The Labor Analgesia Requirements in Nulliparous Women Randomized to Epidural Catheter Placement in a High or Low Intervertebral Space

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Abstract

BACKGROUND:

We hypothesized that an epidural catheter placed in a lower vertebral interspace will require less medication for labor analgesia.

METHODS:

Nulliparous women requesting neuraxial labor analgesia were randomized to epidural catheter placement at the ultrasound-confirmed L1-2 or L4-5 interspace. Patient-controlled epidural analgesia and breakthrough manual epidural boluses of 10 mL of 0.125% bupivacaine with 50 µg of fentanyl or 8 mL of 2% lidocaine were utilized. Abdominal and perineal pain scores were assessed at 30 and 60 minutes after standardized initiation of epidural analgesia. Pain scores during pushing were assessed after delivery. The primary outcome was the proportion of patients requiring manual boluses and was compared using a χ2 test. Secondarily, we analyzed the number of boluses given in early (up to 4 hours before delivery) versus late labor using χ2 tests and the pain scores using Mann-Whitney U tests, with adjustment of P values for multiple testing.

RESULTS:

We analyzed 148 patients. Overall, the percentage of patients in the low versus high groups who required manual boluses was 46% vs 51% (P = 1.0). For the 56 patients in each group who delivered vaginally, 22 (52%) vs 20 (48%) manual boluses were given to the low epidural group in early versus late labor, compared to 9 (20%) vs 36 (80%) in the high epidural group (P = .014). There was no statistical difference in patient-controlled epidural analgesia requirements or patient satisfaction. Comparing the low versus high groups, the median (interquartile range) pain scores were: 3 (1, 6) vs 0 (0, 2) (P = .013) at 30 minutes and 1 (1, 3) vs 0 (0, 1) (P = .013) at 60 minutes for abdominal pain; 0 (0, 2) vs 1 (1, 3) (P = .36) and 0 (0, 1) vs 1 (1, 3) (P = .014) at these same time points for perineal pain; and 1 (0, 5) vs 0 (0, 3) (P = .9) for abdominal and 2 (0, 5) vs 4 (1, 8) (P = .025) for perineal pain during pushing. The percentage of patients who underwent instrumental delivery was 15% vs 5% (P = .06) for the low versus high group.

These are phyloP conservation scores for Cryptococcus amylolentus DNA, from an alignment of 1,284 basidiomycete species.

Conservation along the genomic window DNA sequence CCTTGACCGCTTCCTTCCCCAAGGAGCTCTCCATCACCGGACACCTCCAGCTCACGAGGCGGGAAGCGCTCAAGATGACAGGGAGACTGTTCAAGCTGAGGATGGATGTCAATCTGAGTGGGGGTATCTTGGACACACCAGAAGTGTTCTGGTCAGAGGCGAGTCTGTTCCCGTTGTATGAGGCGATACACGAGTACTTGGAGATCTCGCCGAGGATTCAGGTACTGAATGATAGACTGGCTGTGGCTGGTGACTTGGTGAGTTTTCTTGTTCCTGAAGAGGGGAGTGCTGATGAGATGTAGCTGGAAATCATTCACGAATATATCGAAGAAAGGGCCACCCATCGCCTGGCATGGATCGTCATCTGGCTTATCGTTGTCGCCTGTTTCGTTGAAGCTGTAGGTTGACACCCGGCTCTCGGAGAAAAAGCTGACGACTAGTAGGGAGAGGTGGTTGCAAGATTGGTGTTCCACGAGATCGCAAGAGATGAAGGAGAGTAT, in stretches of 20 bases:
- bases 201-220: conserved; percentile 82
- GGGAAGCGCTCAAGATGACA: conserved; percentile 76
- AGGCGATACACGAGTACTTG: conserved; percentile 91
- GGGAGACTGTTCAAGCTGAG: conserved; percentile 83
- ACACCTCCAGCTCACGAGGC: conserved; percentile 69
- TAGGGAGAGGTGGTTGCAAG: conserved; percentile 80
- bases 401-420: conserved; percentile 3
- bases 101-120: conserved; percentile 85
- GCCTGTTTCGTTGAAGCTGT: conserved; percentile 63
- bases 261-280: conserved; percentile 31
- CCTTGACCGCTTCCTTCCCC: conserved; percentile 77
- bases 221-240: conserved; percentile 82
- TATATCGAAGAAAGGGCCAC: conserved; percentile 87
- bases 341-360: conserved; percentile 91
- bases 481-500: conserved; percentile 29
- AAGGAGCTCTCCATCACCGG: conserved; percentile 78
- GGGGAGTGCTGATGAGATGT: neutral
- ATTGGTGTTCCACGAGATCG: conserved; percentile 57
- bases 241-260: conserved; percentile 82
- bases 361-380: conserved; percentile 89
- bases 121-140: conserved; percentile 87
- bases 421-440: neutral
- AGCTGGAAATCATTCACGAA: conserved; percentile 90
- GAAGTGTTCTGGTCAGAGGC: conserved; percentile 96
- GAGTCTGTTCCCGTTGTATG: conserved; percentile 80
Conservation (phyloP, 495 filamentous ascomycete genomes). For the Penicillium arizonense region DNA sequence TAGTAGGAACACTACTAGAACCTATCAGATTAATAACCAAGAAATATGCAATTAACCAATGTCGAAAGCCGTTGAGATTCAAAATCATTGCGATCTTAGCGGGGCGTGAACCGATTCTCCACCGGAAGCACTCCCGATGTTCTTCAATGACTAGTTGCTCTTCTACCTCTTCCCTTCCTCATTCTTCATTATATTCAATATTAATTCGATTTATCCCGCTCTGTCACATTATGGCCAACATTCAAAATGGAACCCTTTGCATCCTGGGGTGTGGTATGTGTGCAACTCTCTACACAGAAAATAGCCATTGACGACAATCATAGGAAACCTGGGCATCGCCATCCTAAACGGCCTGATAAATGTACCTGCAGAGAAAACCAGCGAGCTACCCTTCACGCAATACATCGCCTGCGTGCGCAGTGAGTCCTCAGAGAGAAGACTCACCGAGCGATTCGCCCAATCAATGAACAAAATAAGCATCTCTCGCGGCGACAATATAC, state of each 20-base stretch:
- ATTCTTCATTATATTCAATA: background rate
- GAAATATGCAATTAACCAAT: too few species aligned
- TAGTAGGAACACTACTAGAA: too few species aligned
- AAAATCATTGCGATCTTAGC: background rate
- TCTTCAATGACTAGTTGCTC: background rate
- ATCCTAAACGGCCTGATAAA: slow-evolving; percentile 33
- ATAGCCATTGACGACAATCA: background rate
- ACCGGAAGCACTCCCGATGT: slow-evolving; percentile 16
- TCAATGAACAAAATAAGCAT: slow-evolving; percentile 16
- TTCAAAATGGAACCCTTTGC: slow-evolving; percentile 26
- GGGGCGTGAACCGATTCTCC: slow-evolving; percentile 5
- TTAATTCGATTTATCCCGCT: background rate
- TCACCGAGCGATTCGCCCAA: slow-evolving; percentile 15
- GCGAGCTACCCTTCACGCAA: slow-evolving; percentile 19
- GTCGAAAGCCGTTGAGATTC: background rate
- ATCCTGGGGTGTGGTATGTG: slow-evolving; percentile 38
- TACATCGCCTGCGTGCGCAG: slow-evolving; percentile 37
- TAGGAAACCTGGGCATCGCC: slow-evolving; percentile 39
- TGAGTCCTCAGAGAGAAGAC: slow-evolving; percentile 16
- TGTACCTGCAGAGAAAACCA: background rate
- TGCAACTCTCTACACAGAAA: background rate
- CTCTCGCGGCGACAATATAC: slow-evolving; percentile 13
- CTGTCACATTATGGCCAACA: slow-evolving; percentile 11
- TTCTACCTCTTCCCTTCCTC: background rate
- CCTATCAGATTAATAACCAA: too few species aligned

CONCLUSIONS:

An L4-5 epidural catheter initially provides less relief of abdominal pain but more relief of perineal labor pain. Patients with an L4-5 catheter require more manual boluses during early labor but less during late labor. The possible association of low epidural catheters with instrumental delivery merits further investigation.

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